As I sit in my car after sunset in one of Utah's amazing state parks I find myself reflecting on the day's photography. It's rare I get to spend a day in Utah photographing completely new locations, but last minute changes facilitated exploration. After getting a late start on Tuesday, I arrived in Moab hoping to grab a quick sunset before moving on. I reached out to a friend for suggestions on spots with all the recent rain, and one in particular grabbed my attention. The location isn't popular, but I had seen photos of it before and was excited to visit it.
Thinking I could just grab quick directions online I scoured Google to no avail. Now before you belittle my Googling skills, I'll have you know I'm a State Science Olympiad champion for using the web, oh yeah, that's right. Anyways, I attempted to get more info without luck and started looking at landmarks in sample images and searching Apple Maps in 3D. After lots of pinching and zooming I thought I had finally located the spot and a way to get to it, but unfortunately sunset was rapidly disappearing in the distance.
I decided I really wanted a shot at the new location and changed plans to search it out at sunrise. After wasting time online and reading, I finally grabbed some sleep in the 4runner awaiting tomorrow's adventure. I awoke early enough to the usual bleat of my iPhone's alarm but discovered temps hovering above freezing. Cold usually isn't a deterrent for me, but many a camper know the allure of a toasty sleeping bag and warm dog. I finally roused myself out of the car and threw on my gear, just as color was starting to touch the sky over an hour before sunrise.
When I teach photo workshops I can be overly zealous at times in ensuring my participants are at a location early enough, something I wished I forced more on myself. Thankfully the hike wasn't far and I made it just in time for epic morning light, the full story of which I'll share another time. With a new amazing location in the books and hour of well spent time, I prepared to head to my next location, Escalante. In a moment of rare initiative overcoming my dislike of cold-calling, I decided to phone the visitor center first and check conditions. After a few disappointing minutes I discovered my next days plans were out the window due to roads closed for the foreseeable future and more impending thunderstorms.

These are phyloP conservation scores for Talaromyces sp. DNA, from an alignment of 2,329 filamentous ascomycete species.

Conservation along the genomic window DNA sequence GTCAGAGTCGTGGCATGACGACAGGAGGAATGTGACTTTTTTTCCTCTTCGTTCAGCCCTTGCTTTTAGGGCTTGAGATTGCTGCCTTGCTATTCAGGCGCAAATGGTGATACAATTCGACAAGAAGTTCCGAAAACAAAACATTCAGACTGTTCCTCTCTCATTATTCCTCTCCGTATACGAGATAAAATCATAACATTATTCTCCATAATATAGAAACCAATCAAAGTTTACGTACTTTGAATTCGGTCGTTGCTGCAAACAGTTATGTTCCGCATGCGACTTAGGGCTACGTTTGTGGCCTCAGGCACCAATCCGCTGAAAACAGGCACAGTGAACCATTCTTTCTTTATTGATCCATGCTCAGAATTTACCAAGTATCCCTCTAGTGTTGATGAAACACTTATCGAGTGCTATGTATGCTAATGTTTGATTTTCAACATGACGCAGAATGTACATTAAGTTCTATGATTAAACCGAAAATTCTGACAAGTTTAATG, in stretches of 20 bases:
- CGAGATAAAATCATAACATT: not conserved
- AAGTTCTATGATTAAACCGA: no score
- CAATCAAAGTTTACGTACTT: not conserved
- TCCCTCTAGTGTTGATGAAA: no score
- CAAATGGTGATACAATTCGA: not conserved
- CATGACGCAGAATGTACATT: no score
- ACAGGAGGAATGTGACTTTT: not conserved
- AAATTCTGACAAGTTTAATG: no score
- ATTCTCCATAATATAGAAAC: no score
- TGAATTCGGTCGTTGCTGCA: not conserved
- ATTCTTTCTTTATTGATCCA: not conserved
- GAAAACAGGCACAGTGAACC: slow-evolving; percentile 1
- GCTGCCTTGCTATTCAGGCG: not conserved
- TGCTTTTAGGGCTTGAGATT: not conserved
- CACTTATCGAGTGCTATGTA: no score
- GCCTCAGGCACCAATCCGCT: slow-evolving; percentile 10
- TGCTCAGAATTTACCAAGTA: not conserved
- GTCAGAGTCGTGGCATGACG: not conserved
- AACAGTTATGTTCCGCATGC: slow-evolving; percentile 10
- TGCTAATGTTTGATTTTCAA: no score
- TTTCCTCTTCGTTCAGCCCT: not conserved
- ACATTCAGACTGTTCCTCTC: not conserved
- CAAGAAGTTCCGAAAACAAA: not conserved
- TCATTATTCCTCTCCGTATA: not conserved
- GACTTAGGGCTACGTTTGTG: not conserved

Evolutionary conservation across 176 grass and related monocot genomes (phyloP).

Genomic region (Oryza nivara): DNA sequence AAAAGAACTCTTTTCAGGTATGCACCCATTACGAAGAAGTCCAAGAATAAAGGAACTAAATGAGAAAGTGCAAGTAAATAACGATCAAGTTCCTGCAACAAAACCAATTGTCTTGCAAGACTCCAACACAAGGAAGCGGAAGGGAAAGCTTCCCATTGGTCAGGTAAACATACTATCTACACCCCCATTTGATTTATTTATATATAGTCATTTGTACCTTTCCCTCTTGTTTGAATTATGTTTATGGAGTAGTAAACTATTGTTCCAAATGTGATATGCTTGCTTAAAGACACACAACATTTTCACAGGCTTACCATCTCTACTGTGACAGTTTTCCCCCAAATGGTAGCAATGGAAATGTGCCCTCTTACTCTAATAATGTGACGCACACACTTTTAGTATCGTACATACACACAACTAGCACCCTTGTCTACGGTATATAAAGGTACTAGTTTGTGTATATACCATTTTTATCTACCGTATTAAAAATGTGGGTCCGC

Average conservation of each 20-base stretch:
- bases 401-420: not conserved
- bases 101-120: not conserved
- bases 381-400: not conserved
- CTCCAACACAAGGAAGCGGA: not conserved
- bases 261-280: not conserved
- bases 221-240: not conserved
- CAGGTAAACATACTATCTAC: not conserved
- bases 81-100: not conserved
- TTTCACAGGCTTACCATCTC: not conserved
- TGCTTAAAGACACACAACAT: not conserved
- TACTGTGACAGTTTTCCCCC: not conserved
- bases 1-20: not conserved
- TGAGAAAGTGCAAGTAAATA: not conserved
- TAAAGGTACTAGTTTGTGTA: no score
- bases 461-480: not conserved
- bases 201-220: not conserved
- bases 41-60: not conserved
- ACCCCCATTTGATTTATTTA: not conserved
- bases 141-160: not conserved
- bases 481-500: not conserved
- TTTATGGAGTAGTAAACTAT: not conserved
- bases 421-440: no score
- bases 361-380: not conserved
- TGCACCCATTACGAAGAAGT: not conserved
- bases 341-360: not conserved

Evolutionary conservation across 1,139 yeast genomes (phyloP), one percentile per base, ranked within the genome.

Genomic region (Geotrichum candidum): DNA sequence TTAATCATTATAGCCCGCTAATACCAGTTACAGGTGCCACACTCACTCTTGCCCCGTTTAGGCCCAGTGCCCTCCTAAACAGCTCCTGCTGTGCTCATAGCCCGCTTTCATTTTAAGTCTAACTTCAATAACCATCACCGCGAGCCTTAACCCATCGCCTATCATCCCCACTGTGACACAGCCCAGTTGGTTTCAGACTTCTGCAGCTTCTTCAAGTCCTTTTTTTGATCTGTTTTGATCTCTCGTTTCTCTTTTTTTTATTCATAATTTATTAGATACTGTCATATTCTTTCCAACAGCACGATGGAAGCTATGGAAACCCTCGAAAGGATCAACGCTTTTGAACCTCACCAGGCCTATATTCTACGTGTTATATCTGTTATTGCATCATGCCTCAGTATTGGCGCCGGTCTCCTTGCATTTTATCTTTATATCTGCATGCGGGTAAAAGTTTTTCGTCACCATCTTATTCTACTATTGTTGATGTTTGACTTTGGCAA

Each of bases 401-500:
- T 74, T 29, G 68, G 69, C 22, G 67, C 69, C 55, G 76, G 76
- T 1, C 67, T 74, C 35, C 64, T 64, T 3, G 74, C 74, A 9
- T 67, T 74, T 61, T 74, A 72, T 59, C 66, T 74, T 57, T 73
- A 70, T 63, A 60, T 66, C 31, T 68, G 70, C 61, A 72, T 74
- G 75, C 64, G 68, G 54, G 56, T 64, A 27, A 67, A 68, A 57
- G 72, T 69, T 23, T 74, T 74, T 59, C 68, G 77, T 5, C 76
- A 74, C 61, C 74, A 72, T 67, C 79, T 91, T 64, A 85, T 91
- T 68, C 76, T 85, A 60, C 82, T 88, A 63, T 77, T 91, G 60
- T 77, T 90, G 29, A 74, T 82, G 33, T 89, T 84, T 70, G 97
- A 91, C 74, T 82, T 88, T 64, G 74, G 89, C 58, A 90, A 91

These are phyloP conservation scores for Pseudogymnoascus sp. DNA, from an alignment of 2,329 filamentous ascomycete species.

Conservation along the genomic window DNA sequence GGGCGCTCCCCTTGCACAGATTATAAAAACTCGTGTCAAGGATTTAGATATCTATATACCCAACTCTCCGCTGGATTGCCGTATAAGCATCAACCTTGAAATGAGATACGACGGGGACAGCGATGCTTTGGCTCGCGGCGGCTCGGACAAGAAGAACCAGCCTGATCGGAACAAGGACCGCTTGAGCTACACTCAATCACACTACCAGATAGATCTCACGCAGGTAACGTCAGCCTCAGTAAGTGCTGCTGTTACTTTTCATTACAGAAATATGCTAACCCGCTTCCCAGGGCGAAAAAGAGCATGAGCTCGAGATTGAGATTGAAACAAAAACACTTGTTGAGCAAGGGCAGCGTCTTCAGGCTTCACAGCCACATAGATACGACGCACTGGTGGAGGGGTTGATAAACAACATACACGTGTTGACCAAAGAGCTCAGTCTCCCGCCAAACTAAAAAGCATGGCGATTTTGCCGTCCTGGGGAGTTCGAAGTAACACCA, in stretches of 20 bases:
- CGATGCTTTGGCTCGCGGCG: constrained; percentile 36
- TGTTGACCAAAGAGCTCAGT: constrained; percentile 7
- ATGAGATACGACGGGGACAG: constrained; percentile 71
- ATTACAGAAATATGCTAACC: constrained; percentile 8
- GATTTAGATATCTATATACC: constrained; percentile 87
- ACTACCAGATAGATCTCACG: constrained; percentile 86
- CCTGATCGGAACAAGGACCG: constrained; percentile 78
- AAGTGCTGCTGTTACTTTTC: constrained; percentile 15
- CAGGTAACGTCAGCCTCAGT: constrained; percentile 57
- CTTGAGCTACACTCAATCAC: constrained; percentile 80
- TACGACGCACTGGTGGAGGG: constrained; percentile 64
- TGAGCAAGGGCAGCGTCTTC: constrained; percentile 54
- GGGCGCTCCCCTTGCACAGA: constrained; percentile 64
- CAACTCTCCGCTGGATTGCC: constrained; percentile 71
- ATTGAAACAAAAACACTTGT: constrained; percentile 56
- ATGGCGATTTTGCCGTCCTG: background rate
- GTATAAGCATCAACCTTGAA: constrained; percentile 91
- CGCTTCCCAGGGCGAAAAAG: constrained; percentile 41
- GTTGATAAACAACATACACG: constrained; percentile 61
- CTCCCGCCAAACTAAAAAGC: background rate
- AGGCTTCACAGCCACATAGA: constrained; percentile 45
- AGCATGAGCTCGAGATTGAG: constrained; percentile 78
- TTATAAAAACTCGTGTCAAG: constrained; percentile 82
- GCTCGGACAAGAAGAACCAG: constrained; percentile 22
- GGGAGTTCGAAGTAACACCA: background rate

Not all was lost and I now had the choice of heading to a familiar spot, Capitol Reef, or to yet unvisited Monument Valley. I prepared to hit the road towards southeast Utah and pulled out guide books for location research. I optimistically planned multiple new spots along my route with sunset at MV, not the most realistic looking back. I find myself spending more time at locations enjoying the intimate details and atmosphere, and while I may hike fast, I still take as much time as most. I changed and revised plans as the weather started to settle in and finally visited a location I've been eyeing for years. The amazing House on Fire featured in this post was not only along my way, it was only a 1 mile hike up a fairly level canyon.
I spent the next hour taking a few photos but mostly enjoying the area, finally persuaded by my kelpie, Koda, to start moving again. When I reached the trailhead the sky was continuing to darken and the dull grey discouraged my further plans to Monument Valley. I instead decided to stop at the little known Utah state park, The Goosenecks, on the hopes of possible cloud break and sunset. Sunset was lackluster but the view wasn't, a win in my book. After a few night images I retired to the 4runner with Koda to write and listen to smooth acoustical guitar, another win in my book.